Monday in the Thirty-third week through the year

Boek met kaars 40


May I hereby draw your attention to
the daily reading of the Gospel?

This invitation wants to share with You the joy
of the Gospel. Everyone, no one excepted,
can experience that joy by opening their hearts
to the healing power of God’s word.

Available every day


The two books of the Maccabees are a very special case. They contain the epic of the Jewish struggle for independence in the second century BC. Yet the Jews did not include them in their canon of scripture. The rabbis who drew up the canon towards the end of the first century AD judged that the canon was already closed, and as for the second book, it was written only in Greek and therefore did not qualify. Today we are presented with the general situation of the time to which psalm 119 responds beautifully.


FIRST READING               1 Makk. 1, 10-15. 41-43. 54-57. 62-64

Very heavy was God’s wrath upon Israel.

From the first Book of the Maccabees

In those days from the lineage of Alexander
came forth an evil man, Antiochus Epiphanus,
the son of King Antiochus,
who had been a hostage in Rome.
He became king in the one hundred and thirty-seventh year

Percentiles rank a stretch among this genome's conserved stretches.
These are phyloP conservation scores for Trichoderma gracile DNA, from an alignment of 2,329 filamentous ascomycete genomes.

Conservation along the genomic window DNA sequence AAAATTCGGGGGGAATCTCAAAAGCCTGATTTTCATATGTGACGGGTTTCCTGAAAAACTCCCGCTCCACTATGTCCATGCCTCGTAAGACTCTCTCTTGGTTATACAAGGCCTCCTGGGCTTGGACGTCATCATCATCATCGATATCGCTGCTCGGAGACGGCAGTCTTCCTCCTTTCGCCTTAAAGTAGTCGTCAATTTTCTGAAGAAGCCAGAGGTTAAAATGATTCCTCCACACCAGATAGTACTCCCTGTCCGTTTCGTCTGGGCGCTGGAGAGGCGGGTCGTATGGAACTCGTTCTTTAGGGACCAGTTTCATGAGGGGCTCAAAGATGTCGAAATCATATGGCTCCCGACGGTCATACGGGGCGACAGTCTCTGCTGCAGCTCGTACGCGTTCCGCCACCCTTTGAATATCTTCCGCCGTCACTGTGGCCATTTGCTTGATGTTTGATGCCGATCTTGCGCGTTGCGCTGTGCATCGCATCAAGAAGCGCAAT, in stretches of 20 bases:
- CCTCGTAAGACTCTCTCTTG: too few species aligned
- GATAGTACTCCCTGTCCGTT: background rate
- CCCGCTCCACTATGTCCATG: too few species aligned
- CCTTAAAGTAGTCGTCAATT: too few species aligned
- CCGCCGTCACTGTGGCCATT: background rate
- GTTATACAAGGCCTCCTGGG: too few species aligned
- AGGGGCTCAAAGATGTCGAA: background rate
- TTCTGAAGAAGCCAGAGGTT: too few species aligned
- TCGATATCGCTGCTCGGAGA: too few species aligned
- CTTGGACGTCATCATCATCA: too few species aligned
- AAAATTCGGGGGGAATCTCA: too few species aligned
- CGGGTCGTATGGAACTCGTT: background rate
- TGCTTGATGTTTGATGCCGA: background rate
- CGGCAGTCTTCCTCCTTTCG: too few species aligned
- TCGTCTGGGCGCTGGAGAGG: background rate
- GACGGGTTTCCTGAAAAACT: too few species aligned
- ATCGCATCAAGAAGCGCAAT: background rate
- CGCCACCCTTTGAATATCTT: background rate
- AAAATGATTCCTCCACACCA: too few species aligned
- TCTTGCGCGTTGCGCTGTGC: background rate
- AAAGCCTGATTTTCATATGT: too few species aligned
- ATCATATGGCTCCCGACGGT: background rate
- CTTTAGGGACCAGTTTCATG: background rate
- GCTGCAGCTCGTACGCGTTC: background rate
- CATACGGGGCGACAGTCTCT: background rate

of the reign of the Greeks.
At that time a generation arose in Israel,
which did not care about the law
and managed to win many to the idea
making a covenant with the nations around.
For, they said, since we separated from them,
many disasters have befallen us.
Convinced of the correctness of this reasoning
some men from the people declared themselves willing
to go to the king.
The latter granted them power of attorney
to introduce the lifestyle of the pagans.
They set up an athletics school in Jerusalem,
as was the custom among pagans ;
they had a foreskin made again
and broke with the holy covenant ;
they bowed under the yoke of the nations
and allowed themselves to be used to do evil.
Then the king issued a decree for all his kingdom
that all should become one people
and that each should give up its own customs.
All the nations conformed to the king’s word.
Even among the Israelites there were many
who eagerly adopted the king’s religion,
sacrificed to idols and stopped keeping the Sabbath.
The fifteenth Kislew of the one hundred and forty-fifth year
the king had the abomination of destruction built
on the altar of burnt offering ;
in the cities of Judah idol altars were erected
and at the entrance of the houses and in the squares
they burned incense.
All the scribal scrolls that could be traced,
were torn up and burned,
and those in whom one found a book of the covenant,
or who still kept the law,
was put to death by royal decree.
Yet many Israelites remained steadfast
and were determined not to eat unclean food;
they preferred to die
than to contaminate themselves with forbidden foods
and violate the holy covenant.
Consequently, not a few died.
Very heavily did God’s wrath press down on Israel.

INTERLUDIUM             Ps 119(118), 53, 61, 134, 150, 155, 158

Be merciful to me, Lord, and let me live,
Then I will remain faithful to what You ordain.